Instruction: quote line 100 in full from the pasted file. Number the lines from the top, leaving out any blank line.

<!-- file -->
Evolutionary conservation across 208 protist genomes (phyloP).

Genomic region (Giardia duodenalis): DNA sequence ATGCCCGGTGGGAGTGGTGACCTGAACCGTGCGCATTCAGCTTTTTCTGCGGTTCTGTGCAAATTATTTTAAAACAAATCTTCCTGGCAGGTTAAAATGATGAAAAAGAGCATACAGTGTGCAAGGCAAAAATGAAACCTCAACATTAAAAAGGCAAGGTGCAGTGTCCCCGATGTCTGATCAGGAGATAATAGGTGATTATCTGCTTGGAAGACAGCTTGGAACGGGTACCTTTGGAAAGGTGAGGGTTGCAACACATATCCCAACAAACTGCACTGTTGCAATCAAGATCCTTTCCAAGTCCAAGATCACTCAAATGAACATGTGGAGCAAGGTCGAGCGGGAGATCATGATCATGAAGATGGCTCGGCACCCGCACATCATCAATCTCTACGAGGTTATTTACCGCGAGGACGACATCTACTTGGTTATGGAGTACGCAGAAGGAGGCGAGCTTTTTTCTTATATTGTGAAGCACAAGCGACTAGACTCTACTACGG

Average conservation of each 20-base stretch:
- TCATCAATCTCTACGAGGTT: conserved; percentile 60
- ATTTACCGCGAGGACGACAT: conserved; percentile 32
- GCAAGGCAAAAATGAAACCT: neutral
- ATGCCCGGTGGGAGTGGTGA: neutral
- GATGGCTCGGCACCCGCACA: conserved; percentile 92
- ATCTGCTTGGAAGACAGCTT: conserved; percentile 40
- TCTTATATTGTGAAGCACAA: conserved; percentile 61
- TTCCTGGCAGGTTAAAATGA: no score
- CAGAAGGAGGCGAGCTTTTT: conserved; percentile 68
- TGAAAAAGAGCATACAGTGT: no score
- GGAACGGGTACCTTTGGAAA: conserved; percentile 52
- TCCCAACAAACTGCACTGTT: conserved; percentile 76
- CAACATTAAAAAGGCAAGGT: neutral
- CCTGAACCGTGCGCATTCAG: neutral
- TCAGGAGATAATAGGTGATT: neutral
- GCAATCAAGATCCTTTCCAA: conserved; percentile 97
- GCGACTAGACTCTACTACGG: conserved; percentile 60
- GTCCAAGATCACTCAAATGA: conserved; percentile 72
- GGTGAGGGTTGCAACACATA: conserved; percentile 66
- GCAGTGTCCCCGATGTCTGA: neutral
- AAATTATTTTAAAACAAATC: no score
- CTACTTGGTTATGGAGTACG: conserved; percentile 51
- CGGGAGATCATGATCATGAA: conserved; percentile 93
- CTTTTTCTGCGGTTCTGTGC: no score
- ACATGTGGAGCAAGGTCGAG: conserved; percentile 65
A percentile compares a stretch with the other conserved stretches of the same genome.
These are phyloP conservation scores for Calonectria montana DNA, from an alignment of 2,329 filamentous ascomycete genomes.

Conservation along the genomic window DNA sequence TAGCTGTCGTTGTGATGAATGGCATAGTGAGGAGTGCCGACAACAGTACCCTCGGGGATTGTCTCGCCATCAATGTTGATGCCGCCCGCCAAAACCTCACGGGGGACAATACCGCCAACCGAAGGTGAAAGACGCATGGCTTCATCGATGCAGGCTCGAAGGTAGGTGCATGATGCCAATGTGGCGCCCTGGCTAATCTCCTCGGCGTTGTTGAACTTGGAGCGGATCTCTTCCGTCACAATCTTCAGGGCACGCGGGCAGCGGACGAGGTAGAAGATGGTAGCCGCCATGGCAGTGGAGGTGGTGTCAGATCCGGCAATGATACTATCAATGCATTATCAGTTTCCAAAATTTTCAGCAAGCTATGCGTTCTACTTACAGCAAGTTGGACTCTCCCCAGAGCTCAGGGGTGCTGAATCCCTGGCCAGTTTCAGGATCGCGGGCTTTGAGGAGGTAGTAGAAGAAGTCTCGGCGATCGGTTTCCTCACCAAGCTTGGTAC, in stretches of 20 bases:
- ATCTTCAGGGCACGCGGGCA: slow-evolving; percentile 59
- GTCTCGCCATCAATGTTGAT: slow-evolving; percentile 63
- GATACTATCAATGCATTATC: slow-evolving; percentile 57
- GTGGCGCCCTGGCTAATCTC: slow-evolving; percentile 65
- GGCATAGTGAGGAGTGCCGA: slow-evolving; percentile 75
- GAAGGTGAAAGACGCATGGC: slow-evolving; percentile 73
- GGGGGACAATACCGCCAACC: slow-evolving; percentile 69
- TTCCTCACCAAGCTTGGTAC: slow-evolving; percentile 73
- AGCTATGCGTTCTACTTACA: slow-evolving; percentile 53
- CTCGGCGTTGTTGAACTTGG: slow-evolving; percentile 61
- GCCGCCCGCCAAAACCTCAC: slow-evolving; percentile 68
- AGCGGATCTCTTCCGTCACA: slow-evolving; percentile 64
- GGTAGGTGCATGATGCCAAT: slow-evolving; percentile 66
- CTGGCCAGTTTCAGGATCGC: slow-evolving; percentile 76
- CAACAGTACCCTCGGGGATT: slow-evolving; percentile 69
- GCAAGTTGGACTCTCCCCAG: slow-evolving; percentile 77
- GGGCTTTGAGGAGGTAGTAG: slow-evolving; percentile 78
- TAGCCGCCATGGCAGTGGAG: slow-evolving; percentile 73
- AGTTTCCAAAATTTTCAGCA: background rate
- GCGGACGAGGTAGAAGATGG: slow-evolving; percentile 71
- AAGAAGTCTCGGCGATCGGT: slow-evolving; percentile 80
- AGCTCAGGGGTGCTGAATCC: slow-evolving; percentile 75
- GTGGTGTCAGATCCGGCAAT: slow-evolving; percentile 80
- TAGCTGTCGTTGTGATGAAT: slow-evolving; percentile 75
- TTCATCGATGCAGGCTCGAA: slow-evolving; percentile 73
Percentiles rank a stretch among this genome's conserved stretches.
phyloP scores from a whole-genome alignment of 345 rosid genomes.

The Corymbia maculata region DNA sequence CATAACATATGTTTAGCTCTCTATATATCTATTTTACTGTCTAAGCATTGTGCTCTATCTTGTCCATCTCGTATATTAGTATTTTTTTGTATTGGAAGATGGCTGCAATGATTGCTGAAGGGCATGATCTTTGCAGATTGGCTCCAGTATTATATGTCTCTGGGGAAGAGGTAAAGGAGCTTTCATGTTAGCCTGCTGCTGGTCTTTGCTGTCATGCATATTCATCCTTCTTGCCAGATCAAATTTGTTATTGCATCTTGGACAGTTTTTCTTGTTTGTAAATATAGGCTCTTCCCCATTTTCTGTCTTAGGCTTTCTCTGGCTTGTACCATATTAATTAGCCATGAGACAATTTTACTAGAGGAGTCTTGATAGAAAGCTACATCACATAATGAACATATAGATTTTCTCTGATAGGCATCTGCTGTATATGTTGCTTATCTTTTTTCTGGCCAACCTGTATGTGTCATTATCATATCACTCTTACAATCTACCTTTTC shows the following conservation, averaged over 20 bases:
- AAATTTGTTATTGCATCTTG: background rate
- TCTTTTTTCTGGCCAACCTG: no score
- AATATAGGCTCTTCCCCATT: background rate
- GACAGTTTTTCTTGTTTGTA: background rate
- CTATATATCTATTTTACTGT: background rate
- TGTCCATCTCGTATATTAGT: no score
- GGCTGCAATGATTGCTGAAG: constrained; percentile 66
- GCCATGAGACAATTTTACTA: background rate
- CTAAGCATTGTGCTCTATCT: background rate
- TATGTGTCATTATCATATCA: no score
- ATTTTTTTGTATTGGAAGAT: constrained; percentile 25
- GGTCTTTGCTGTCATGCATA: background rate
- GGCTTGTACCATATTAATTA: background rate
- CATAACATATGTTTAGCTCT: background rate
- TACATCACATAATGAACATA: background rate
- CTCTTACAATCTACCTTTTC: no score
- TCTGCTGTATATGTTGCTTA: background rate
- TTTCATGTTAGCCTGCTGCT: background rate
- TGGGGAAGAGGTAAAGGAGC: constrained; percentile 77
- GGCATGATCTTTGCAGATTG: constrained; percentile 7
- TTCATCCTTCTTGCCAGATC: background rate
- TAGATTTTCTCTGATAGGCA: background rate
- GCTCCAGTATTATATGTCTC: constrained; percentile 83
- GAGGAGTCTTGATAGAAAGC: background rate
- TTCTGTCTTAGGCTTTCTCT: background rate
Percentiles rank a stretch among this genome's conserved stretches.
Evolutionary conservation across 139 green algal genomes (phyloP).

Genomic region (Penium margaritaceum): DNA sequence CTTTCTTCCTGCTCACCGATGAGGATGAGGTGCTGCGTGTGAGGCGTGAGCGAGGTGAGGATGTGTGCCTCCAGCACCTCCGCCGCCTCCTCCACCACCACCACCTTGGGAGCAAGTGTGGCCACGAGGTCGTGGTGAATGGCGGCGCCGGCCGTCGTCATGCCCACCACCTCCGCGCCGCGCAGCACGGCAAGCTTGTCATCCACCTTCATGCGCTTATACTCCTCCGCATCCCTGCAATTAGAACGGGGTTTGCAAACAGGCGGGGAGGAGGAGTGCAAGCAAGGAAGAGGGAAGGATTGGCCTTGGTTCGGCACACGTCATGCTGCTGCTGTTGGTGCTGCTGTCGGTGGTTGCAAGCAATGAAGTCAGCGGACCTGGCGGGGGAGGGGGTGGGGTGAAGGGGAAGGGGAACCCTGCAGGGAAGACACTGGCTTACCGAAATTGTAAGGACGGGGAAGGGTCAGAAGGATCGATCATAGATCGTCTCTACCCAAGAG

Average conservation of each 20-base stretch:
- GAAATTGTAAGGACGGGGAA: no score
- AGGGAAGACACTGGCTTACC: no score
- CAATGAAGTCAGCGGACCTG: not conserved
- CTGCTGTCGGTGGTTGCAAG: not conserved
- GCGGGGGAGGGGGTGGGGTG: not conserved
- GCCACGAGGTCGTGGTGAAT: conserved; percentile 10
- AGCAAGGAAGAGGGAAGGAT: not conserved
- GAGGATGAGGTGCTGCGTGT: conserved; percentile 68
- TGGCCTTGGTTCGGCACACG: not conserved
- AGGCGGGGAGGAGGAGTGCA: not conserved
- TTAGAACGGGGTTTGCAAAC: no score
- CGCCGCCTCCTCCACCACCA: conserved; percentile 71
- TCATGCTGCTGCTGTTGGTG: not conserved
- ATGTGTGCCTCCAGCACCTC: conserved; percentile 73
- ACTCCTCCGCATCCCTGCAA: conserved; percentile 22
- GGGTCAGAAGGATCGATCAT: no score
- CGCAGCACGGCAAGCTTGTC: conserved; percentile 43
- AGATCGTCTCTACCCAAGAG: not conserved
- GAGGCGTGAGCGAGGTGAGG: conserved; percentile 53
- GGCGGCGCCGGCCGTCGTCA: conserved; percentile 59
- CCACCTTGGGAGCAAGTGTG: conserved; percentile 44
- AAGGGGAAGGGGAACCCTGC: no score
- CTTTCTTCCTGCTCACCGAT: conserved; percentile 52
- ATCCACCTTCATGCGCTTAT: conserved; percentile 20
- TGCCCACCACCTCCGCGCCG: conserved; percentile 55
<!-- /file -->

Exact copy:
- CGCCGCCTCCTCCACCACCA: conserved; percentile 71